Saturday, February 10, 2007

Vietnam's success against avian flu may offer blueprint for others

Vietnam has succeeded in pretty much holding back Avian Flu, especially in comparison to Indonesia, where the disease is regarded as endemic (established) in its poultry.

After responding to its 2004 outbreaks mainly by culling infected flocks, Vietnam in 2005:

  1. became the first country to institute mandatory nationwide poultry vaccination.
  2. banned poultry rearing and live-market sales in urban areas;
  3. restricted commercial raising of ducks and quail, which can harbor the virus asymptomatically;
  4. imposed strict controls on poultry transport within Vietnam
  5. clamped down on illegal cross-border trade
  6. launched an aggressive public education campaign that deployed radio and TV advertising, neighborhood loudspeaker announcements, and outreach by powerful internal groups such as the Women's Union and Farmers' Union.
Nice work, no? No, not according to Dr. David Dennis, the Hanoi-based Vietnam influenza coordinator for the US Centers for Disease Control and Prevention, who whines "How much [of the reduction in cases] is due to the natural history of this organism in birds? We don’t know."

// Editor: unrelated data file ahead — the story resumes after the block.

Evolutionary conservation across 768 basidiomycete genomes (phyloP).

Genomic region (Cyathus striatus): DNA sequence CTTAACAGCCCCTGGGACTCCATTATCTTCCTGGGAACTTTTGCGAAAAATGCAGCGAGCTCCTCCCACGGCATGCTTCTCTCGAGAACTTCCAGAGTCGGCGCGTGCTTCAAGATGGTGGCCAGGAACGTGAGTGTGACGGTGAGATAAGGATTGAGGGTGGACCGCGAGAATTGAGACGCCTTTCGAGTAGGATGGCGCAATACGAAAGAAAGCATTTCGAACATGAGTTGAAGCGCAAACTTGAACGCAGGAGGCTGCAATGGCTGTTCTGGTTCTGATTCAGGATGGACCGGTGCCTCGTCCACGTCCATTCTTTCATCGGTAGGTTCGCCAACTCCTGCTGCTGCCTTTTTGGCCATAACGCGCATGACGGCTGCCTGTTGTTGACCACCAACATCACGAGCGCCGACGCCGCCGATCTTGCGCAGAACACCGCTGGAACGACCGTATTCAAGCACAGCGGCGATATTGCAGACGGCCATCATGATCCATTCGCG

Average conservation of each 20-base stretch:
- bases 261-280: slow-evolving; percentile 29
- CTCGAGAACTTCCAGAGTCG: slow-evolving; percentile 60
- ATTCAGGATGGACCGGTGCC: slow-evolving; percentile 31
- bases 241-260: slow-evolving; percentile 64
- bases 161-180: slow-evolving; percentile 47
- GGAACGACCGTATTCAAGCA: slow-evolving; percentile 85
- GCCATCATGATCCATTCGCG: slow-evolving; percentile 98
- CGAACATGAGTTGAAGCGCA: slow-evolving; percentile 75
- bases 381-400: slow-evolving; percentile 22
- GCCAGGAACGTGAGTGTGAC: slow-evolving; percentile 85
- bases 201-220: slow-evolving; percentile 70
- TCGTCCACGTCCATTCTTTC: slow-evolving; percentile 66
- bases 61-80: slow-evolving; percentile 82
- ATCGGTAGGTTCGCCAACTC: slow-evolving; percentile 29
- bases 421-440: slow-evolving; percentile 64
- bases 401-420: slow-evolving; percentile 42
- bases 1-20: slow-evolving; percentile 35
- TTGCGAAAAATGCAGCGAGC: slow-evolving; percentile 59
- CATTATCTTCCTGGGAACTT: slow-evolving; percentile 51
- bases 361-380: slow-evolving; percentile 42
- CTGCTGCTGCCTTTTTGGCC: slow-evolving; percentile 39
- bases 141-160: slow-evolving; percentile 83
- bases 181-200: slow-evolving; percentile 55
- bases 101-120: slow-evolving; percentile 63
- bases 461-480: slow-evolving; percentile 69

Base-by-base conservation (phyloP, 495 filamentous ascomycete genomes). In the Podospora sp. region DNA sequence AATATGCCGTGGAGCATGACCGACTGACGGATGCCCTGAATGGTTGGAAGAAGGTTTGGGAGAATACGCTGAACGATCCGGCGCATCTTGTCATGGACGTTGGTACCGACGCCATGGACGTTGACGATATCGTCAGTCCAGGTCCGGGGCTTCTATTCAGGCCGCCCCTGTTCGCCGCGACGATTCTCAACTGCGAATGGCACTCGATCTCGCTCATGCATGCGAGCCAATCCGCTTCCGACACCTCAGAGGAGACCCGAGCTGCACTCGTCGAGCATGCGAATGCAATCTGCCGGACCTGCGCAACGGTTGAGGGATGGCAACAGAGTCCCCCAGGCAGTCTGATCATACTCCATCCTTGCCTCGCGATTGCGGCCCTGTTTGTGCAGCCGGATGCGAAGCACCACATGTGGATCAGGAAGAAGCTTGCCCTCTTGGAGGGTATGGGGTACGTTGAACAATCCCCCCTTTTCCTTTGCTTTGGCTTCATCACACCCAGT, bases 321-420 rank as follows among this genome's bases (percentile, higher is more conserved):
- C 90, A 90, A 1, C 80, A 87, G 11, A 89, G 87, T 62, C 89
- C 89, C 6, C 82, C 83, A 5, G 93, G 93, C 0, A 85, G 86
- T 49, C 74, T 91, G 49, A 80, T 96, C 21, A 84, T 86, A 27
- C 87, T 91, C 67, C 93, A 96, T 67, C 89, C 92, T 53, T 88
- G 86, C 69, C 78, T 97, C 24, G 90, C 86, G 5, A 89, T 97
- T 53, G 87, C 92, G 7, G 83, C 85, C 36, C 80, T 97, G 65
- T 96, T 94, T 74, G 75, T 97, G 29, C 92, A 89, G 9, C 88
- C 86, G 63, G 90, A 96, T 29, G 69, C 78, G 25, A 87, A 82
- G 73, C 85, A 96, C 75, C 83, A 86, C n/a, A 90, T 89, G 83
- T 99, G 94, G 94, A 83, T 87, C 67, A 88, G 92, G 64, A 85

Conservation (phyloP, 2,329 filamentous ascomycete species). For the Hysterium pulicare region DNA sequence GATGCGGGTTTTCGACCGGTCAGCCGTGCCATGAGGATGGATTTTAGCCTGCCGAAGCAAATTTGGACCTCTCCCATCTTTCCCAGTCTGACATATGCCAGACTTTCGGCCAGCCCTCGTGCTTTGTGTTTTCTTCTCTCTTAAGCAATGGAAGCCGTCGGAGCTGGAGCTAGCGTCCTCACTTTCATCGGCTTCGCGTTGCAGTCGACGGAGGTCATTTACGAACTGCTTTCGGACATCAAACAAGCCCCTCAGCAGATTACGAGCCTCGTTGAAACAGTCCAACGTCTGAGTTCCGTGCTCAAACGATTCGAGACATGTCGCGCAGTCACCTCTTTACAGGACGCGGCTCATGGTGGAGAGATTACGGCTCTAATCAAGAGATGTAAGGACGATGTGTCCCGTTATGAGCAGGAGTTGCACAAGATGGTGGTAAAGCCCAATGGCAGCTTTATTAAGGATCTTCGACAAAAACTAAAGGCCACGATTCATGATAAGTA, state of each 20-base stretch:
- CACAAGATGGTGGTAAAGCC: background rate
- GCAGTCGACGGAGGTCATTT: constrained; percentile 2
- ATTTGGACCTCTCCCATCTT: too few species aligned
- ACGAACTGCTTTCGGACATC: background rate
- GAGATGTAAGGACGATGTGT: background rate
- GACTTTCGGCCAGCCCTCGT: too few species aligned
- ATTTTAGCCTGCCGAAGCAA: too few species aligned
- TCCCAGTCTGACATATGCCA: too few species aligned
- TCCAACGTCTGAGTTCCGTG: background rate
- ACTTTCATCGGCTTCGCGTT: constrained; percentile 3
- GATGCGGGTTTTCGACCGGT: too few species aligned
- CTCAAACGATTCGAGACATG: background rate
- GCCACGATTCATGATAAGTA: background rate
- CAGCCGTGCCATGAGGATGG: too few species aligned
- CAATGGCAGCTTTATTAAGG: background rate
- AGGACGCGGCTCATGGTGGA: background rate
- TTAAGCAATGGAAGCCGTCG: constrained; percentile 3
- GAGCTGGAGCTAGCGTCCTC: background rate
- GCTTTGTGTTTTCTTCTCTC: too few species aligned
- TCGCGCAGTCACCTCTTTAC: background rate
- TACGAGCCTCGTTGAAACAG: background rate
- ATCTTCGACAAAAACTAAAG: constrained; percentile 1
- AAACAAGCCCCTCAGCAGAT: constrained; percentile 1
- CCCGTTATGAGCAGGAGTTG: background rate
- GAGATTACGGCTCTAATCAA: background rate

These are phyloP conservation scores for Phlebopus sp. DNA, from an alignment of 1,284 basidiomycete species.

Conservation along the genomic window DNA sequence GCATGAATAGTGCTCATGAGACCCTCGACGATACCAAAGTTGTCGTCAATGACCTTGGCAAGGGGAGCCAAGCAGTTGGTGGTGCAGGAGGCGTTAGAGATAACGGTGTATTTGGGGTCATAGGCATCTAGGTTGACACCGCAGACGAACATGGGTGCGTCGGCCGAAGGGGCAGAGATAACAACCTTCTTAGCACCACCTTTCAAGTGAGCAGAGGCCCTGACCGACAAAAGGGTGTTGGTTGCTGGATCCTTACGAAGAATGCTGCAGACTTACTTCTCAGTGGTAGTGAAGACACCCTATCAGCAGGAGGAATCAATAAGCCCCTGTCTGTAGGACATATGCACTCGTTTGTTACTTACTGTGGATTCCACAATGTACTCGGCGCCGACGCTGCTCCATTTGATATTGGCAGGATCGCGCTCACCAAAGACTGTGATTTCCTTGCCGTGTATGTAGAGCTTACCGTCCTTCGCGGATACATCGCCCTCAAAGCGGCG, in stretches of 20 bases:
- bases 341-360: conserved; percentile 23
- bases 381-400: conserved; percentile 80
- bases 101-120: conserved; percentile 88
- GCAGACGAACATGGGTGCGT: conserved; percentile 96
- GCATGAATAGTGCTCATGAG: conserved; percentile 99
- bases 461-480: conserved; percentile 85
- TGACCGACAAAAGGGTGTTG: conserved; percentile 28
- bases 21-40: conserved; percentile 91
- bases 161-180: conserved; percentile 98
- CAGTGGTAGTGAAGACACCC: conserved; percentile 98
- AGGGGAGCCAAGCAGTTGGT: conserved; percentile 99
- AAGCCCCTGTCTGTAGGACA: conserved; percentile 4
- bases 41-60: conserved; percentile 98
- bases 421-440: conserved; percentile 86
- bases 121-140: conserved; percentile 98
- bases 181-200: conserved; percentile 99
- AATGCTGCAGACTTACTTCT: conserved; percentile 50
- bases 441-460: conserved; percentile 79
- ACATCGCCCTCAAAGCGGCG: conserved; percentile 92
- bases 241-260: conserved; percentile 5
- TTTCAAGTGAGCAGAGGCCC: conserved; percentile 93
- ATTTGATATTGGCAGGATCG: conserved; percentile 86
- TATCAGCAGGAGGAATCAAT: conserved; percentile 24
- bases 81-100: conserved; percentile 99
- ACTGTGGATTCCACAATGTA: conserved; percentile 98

Oh dear oh dear. How backward and unscientific these Vietnamese are. How inconvenient of them to fail to do things one at a time, half heartedly, and ineffectively, all in the name of "science".

Ballcocks! Dr Dennis - and, sadly the WHO, who also have refused to learn from the Vietnam success - has his priorities all wrong. This is medicine we are doing here, which is the technology associated with medical science. Science can tag along and learn from the success, but all credit to the Vietnamese who have succeeded where Indonesia and other countries have so signally failed.

If people want to be scientific, let them repeat the Vietnam experiment in Indonesia (or, assuming that that country refused to play ball, some other more cooperative country), and leave out just one element - like the public education, or the market ban, and see if that works. Or, better still, let us forget the knowledge and go for the cure, and just do what worked in Vietnam, and let the anal retentive scientists go hang about by their empty viral specimen jars.

Of course, this aversion to learning from the Vietnamese could have nothing to do with what happened in April 1975. American defeat, ignominious exit, helicopters, Saigon.

Could it?

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